What I found most interesting about Daniels’ research is what became obvious after spending a little time with it: some of the most popular artists in hip-hop were in the bottom 20 percent for lyric differentiation. As Daniels points out, no one celebrates Lil Wayne for the complexity of his word choices. But I expected other names, especially guys like Yeezy, to rank far above average. No matter what West thinks of himself, however, numbers are like buckets: They don’t lie.

A sampling from Kanye West’s “Touch the Sky,” 2005:
Take ’em back to the plan…
Me and my momma hopped in the U-Haul van.
Any pessimists I ain’t talked to them,
Plus, I ain’t have no phone in my apartment.

No. 85 – DMX

Someone has to come in last, right? I wasn’t super surprised to see good ol’ DMX ranked toward the bottom of the list, but I’m not sure I would have expected him to be dead last. I hadn’t considered it, but Daniels points out that though lyrically simple, DMX’s music is memorable for its “raw energy and honesty,” and I definitely think he’s right. Listen to “Party Up” and don’t find yourself enjoying it, I dare you.  And to be honest, when it came to DMX, the only thing I thought about was that Vine of the llama hopping to the beat of “Party Up.”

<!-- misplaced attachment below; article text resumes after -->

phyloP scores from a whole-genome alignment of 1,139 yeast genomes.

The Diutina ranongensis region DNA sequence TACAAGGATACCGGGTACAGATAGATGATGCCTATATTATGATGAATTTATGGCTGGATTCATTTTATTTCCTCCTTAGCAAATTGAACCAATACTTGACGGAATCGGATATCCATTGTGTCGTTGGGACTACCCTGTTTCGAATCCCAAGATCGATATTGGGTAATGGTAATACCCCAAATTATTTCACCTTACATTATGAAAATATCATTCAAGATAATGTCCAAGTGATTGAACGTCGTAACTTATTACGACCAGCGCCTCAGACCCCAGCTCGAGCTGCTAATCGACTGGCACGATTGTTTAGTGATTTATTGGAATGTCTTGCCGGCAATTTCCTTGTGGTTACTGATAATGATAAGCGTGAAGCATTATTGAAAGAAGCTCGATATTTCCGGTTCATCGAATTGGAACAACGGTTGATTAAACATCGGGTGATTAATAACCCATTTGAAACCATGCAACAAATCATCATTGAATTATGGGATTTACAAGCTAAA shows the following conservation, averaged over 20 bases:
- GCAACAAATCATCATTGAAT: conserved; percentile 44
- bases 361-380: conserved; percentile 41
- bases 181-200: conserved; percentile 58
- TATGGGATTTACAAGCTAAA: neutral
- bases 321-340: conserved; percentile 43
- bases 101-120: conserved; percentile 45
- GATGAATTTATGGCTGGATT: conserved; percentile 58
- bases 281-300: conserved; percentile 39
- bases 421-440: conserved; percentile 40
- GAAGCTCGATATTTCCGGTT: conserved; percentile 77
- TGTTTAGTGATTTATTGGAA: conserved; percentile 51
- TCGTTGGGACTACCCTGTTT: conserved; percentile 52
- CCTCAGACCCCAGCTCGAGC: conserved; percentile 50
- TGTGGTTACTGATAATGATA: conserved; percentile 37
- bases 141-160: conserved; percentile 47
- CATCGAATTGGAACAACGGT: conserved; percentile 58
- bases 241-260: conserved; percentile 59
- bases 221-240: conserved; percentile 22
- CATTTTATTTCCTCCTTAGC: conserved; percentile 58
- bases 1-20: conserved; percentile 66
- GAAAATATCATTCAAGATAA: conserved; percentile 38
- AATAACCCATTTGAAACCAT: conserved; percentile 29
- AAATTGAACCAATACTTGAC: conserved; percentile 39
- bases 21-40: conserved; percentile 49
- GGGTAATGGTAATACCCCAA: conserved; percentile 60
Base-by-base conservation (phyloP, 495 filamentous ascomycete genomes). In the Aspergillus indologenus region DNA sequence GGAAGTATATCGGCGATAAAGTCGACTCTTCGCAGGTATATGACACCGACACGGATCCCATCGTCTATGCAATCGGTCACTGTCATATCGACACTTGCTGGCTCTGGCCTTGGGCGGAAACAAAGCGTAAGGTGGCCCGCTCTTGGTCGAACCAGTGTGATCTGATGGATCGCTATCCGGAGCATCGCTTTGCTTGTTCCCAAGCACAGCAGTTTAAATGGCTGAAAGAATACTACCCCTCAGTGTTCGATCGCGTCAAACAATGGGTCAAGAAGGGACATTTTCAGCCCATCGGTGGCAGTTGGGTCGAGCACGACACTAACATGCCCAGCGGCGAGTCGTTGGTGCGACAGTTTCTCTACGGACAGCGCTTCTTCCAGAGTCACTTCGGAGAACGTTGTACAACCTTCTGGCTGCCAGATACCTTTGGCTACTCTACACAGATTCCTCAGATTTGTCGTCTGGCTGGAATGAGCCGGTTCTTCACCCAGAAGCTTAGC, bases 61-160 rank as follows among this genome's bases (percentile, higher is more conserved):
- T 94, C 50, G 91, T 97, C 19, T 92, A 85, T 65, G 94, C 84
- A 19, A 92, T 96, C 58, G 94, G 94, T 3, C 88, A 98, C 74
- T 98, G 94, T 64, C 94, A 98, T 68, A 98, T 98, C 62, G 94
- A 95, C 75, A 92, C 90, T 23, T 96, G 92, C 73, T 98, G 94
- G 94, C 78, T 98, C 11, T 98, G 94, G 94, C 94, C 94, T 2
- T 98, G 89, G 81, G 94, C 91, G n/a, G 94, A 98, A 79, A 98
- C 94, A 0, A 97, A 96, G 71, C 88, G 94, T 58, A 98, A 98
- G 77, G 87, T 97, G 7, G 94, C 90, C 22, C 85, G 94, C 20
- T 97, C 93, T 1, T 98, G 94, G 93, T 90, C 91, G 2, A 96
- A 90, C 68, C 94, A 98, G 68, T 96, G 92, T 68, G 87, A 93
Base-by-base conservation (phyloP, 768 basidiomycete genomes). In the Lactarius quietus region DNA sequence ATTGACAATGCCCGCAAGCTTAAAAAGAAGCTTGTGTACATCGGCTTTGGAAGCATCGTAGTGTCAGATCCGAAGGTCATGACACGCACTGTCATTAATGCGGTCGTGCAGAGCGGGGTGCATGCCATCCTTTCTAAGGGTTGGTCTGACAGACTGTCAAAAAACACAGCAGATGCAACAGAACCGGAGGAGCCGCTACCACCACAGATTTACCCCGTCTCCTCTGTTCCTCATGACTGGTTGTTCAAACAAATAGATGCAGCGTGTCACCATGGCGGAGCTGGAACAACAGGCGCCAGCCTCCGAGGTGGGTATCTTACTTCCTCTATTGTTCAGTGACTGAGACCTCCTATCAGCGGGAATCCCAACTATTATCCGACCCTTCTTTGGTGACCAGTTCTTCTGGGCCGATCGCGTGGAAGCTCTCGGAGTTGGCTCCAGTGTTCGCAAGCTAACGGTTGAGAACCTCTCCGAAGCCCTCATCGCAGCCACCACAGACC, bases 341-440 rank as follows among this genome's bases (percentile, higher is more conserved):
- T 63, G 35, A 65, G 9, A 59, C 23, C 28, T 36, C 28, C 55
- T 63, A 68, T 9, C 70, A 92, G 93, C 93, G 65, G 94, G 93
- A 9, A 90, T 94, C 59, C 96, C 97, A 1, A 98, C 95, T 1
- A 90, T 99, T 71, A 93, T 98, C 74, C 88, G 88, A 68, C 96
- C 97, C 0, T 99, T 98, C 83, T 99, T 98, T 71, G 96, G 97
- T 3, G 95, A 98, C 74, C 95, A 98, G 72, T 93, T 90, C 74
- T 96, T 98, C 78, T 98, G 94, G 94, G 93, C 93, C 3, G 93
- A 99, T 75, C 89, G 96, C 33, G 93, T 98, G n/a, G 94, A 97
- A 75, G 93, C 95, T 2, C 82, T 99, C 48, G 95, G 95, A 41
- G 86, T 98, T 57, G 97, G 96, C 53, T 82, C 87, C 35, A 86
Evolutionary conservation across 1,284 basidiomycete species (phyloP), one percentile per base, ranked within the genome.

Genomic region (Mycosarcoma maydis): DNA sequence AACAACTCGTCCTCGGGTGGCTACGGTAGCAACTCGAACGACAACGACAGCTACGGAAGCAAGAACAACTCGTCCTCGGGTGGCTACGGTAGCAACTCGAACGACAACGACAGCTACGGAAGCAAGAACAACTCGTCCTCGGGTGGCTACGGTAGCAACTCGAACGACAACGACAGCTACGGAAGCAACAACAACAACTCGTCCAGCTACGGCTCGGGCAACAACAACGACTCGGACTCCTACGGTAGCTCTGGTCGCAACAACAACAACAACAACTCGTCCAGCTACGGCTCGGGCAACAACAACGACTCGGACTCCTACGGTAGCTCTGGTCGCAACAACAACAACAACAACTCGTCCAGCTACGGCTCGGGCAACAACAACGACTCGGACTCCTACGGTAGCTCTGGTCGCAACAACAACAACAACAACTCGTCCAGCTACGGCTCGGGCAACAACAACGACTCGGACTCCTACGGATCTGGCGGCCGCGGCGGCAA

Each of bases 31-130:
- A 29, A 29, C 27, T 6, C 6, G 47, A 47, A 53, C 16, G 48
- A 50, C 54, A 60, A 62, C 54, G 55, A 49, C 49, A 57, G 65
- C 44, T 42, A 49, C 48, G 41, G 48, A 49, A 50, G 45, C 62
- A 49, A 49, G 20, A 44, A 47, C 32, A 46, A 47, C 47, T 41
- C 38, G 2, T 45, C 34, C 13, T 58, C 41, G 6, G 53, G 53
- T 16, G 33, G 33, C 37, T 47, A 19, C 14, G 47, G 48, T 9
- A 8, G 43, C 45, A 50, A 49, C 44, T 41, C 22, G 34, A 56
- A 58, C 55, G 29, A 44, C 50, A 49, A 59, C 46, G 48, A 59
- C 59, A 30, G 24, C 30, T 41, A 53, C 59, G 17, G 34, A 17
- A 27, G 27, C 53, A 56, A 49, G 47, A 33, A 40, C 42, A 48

A sampling from DMX’s “Party Up,” 1999:
Y’all gon’ make me lose my mind
Up in here, up in here
Y’all gon’ make me go all out
Up in here, up in here
Y’all gon’ make me act a FOOL
Up in HERE, up in here
Y’all gon’ make me lose my cool
Up in here, up in here

As we get ready to take on this Thursday, let’s look to the energetic wisdom of DMX for a little motivation, Cleveland. No matter what happens today, don’t lose your mind. Don’t act a fool and definitely, whatever you do, don’t lose your cool. But if you want to go all out? I say go for it.

Have a great day up in here, you guys.